Convicted murder defendant Anthony Pardon, 55, was sentenced to life without parole in the kidnapping, rape, and murder of Rachael Anderson. Jurors said they couldn’t agree on whether the aggravating factors outweighed the mitigating factors.
#AnthonyPardon – Formal sentencing is set for March 16.
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Prosecutors argued that nothing could mitigate what Pardon did. The defendant tied Anderson up, kept her alive long enough to take her debit card, and killed her, the state said at trial. The cause of death was stab wounds to the head and neck, but there was also ligature strangulation.
His defense asserted, however, that Pardon had a brutal life from childhood through his adult years in prison.
Pardon has a long and ugly criminal history. This started at age 14. He was reportedly committed to state social services in the rape of an 8-year-old girl. At age 15, he was found guilty of raping the 9-month-old son of his foster parents. The prosecution mentioned a 1982 conviction for attempted murder, aggravated robbery, and rape: At 16, Pardon tried to kill his girlfriend’s mother. He was tried as an adult.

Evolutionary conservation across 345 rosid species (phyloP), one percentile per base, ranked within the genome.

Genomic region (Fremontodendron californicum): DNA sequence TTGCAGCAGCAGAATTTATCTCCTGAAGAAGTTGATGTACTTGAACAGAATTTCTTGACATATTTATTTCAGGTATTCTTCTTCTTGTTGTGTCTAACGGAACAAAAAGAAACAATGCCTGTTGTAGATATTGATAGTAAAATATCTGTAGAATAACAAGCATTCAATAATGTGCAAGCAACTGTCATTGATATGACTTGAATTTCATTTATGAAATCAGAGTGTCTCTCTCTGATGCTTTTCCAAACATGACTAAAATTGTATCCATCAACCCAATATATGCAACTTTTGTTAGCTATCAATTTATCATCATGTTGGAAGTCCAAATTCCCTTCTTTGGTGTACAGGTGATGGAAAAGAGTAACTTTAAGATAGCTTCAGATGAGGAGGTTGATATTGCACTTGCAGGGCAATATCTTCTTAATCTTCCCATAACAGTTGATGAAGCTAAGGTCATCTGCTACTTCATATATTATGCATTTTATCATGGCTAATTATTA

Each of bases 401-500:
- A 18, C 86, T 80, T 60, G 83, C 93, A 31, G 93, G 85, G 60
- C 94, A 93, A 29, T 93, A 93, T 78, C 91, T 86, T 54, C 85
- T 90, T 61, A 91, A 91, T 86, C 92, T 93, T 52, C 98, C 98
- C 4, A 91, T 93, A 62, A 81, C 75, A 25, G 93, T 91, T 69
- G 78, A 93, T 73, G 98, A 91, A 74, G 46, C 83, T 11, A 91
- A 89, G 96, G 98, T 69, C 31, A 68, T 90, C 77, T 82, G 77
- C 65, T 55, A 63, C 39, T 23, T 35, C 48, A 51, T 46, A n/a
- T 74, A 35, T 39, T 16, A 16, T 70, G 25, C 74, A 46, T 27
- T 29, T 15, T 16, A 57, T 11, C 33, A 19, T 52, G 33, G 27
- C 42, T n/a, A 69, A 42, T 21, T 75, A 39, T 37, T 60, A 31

Prosecutors argued that Pardon was well aware of what he was doing when killing Anderson.
Forensic psychologist Dr. Bob Stinson mentioned that the defendant spent most of the last 35 years in prison.
Testimony painted the defendant’s father Eric Pardon as a brutal physical abuser. Sister Debroah Pardon–who has admitted to using Anderson’s debit card with her brother after the murder–said that as kids, they got beat all of the time. The relationship with mother Loretta M. Pardon was dysfunctional, she said. Cousin Judith Watson testified about something she saw at age 7: the defendant’s mother fixed the father pancakes, and the father beat her up in the bedroom.
Anthony Pardon–who had a history of being aggressive or deceitful as a child–fit the criteria for a conduct disorder, said Stinson. The defendant didn’t get the psychiatric treatment he needed, he said. There was a recommendation for sex offender treatment, but the defendant never got it even those there’s records of him asking for those services while in lock-up, said the doctor.
At age 23, the defendant was reading at a third grade level, and math and language was at second grade level, the doctor said. Stinton clarified that that there’s nothing to suggest that Pardon lacks responsibility, but for the purposes of sentencing, the doctor noted systematic failures. Stinton determined that there were mitigating factors in the case. Pardon’s conduct disorder as child developed into antisocial personality disorder. The doctor also said he couldn’t rule out a brain disorder, since the defendant was born with “bumps,” the mother was young and on drugs, and the defendant had a history of getting knocked out twice as a boxer.
[Screengrab via Law&Crime Network]